Wall Street and the New Cold War
The stock market seems to rise or fall almost daily based on the latest news from the front lines of the trade wars.
When Trump threatens new tariffs and China threatens to retaliate in kind, stocks fall. When Trump delays the tariffs and China agrees to resume negotiations, stocks rise. And so it goes. It has been this way since January 2018 when the trade war began.
The latest dust-up came late last week when Trump threatened tariffs against Mexico if it doesn’t do more to curb illegal immigration to the U.S. Markets sold off on Friday as a result, bringing a terrible May to an end. Largely due to the trade war, the stock market had its worst May in seven years.
From the start, Wall Street underestimated the impact of the trade war. First they said Trump was bluffing. Then the analysts said that Trump and Xi would put their differences aside and make an historic deal.
All of these analyses were wrong. The trade war was problematic from the start and is growing worse today.
China will lose the trade war. The reasons are obvious. Foreign trade is a much larger percentage of Chinese GDP than it is for the U.S., so a trade war was always bound to have more impact on China than the U.S.
And if China tries to match the U.S. in tariffs dollar for dollar, they run out of headroom at $150 billion while the U.S. can keep going up to $500 billion and inflict far more pain on China.
Other forms of Chinese retaliation are mostly nonstarters. They cannot dump U.S. Treasuries without hurting their own reserve position and risking an account freeze by the U.S. China cannot turn up the pressure by stealing intellectual property because they’re already doing that to the greatest extent possible.
China’s latest threat is to ban exports of “rare earths” to the U.S. and its allies. Rare earths are essential for the production of plasma screens, fiber optics, lasers and other high-tech applications. Electric vehicles, mobile phones and telecommunications systems would be impossible to build without them. China is responsible for 90% of global production, which makes them a potent weapon in the U.S.-China trade wars.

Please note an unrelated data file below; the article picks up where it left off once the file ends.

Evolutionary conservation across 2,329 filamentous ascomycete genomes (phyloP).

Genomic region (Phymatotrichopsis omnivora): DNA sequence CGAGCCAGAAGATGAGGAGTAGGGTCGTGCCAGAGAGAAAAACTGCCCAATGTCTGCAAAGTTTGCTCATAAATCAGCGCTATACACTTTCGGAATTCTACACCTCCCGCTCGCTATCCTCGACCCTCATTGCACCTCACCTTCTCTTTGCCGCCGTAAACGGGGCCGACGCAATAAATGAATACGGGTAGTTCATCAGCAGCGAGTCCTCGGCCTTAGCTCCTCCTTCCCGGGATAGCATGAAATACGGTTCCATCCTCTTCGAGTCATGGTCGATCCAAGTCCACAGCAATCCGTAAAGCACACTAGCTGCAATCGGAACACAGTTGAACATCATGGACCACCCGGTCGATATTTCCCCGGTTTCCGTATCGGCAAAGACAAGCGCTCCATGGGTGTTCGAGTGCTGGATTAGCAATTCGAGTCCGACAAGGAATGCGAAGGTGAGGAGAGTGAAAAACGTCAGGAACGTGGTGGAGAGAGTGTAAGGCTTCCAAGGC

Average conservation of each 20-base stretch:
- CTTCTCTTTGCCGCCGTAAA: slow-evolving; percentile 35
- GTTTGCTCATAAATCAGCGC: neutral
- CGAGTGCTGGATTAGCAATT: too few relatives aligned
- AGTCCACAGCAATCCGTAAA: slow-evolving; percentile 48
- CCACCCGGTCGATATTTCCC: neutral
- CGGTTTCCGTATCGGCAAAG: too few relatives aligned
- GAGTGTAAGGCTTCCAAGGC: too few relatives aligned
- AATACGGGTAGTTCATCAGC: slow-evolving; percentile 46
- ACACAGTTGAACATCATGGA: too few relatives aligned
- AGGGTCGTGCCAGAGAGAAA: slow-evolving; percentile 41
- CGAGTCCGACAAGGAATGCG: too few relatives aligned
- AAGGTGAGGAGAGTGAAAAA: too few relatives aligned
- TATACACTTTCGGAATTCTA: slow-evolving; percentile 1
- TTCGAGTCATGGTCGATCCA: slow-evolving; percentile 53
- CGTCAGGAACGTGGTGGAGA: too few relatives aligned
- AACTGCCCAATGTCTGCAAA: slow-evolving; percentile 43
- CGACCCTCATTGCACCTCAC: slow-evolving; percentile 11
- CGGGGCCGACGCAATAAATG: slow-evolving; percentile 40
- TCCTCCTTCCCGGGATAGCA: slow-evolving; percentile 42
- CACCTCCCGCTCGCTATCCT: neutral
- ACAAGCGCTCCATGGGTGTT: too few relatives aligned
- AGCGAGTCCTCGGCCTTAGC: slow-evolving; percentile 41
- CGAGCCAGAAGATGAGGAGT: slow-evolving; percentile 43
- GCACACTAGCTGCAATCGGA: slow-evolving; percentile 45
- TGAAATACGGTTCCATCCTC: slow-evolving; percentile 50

“Rare” earths aren’t actually that rare. They are plentiful in quantity. The problem is that they are found in extremely low concentrations. This means a huge amount of ore and expensive mining processes are needed to extract even a small amount of these vital substances.
So rare earths are one weapon China possesses.
But over time, Western powers can replace rare earths purchased from China. There could be major manufacturing disruption in the meantime, it’s true. But it would not be the end of the world.
The U.S. will win the trade war and either China will open its markets and buy more U.S. goods or the Chinese economy will slow significantly.
But while the trade war is important, it’s not the main event.
The trade war is part of a much larger struggle between China and the U.S. for hegemony in Asia and the Western Pacific.
They are locked in a new cold war being fought on many fronts. These include trade; technology; rights of passage in the Taiwan Strait and the South China Sea; and alliances in South Asia, where China’s Belt and Road Initiative is promising billions of dollars for infrastructure development.
The U.S. is responding with arms deals and bilateral trade deals to counter Chinese influence. Even if a modest trade deal is worked out with China this summer, it will not put an end to the larger struggle now underway.
What are the implications?
If the Chinese view the trade war as just one step in a protracted cold war, which I believe they do, then we’re in for a long period of contracting growth that will not be confined to China but will affect the entire world.
That seems the most likely outcome for now. Get set for slower growth and perhaps stagflation. It could be like the late 1970s all over again.
Slowly, Wall Street is taking the trade wars seriously. But it is still missing its larger implications of a new cold war.
This new cold war could last for decades and it will affect the entire global economy. Let’s just hope it doesn’t turn into a shooting war.
for The Daily Reckoning